top of page
  • Writer's pictureSheena at Playsongs

Playsongs People ~ No.2 Leon Rosselson

Way back in the 1970s, I was a music publishing assistant, sent out to find songs for a new project. Scouring the music sections of bookshops around Tottenham Court Road, I found a little book of fifty or so songs, printed in 1968 in starkly black and white graphics, and called Look Here: Songs by Leon Rosselson. The lyrics were powerful and intelligent, the melodies sometimes minimal, as though only there on which to rest the outpouring of lyric, sometimes taking a few words and soaring them on air. That was my introduction to Leon.

Leon has written and performed his songs across the UK, across the world, and across six decades. He is one of the great songwriters. His songs contain sorrow, anger, happiness, hope and a kind of heart-filling strength, which comes from their deep humanity.

Often referred to as a political songwriter, Leon says he only accepts the term 'if I can define its meaning. First of all, I don't believe that speaking directly to the listener - this is what I think, this is what I feel, this what you should do - is a very fruitful use of the song form. At its best, song is a form of theatre with the invention of characters and stories as its proper material. To create, to invent, to make things up - that, it seems to me, is the task of the songwriter. People, not arguments or ideas or issues, should be at the centre of song. The politics lies, not in rhyming statements or chanting slogans or delivering musical messages but in trying to make connections between the individual life, the personal life, and the public world in which that life is lived and by which it may be pressured; making a general truth from an individual drama..... not a narrowing of the focus but a deeper representation of reality.'*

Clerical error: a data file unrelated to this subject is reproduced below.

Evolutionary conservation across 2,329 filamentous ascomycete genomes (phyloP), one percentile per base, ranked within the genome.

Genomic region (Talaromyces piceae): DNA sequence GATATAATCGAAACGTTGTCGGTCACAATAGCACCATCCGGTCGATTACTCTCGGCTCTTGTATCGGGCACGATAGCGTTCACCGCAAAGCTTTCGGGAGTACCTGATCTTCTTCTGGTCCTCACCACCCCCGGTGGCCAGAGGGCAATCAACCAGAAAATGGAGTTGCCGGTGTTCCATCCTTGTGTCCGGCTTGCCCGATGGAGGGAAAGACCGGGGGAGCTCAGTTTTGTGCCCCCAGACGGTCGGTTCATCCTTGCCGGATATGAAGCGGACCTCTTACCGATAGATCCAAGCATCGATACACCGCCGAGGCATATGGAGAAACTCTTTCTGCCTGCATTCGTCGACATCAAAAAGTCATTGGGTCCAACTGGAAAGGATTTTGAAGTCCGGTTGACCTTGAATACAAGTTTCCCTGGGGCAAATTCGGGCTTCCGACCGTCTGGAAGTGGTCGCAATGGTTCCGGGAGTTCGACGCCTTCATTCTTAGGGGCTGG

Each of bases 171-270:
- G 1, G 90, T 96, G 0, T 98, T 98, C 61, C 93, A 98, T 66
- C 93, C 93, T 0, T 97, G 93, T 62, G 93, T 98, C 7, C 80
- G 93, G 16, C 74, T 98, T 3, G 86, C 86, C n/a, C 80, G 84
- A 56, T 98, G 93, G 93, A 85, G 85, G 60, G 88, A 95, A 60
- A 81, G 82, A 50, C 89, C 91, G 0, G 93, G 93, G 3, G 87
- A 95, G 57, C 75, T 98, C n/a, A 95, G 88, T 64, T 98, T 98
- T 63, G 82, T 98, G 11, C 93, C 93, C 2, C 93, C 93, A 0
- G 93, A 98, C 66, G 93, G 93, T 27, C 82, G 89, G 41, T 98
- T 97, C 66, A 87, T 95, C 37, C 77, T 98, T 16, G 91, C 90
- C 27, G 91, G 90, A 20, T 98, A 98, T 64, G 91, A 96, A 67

Some of Leon's songs are for children and they, also, are full of the invention of character and story. Two of the songs in Look Here were for little children: Kangaroos like to hop, and Why does it have to be me? Both of them gems of fun. I used Kangaroos like to hop from day one of my baby music groups ~ we hopped the babies around the circle, trotted them, leapt them in the air, and plonked down on the floor together on the last line: 'I like to fall in a heap.'

A few years later, Leon, together with Sandra Kerr, was recording my first under-fives songbook, Playsongs, in a West London studio. It felt both wonderful and unreal to be meeting Leon in person for the first time, and at the same time to be asking him to sing 'Two little dickie birds'! I think he was quietly pleased when we got on to recording his own songs: the lovely circle dance, One two three and Kangaroos like to hop. (I was mortified when Leon told me I'd got the animals in Kangaroos like to hop in the wrong order ~ he put that right.)

Our next collaboration came in the making of Livelytime and Sleepytime Playsongs. Months before, I'd asked Leon if he would write a song for a bathtime section. Months passed and we were getting anxiously close to the recording day.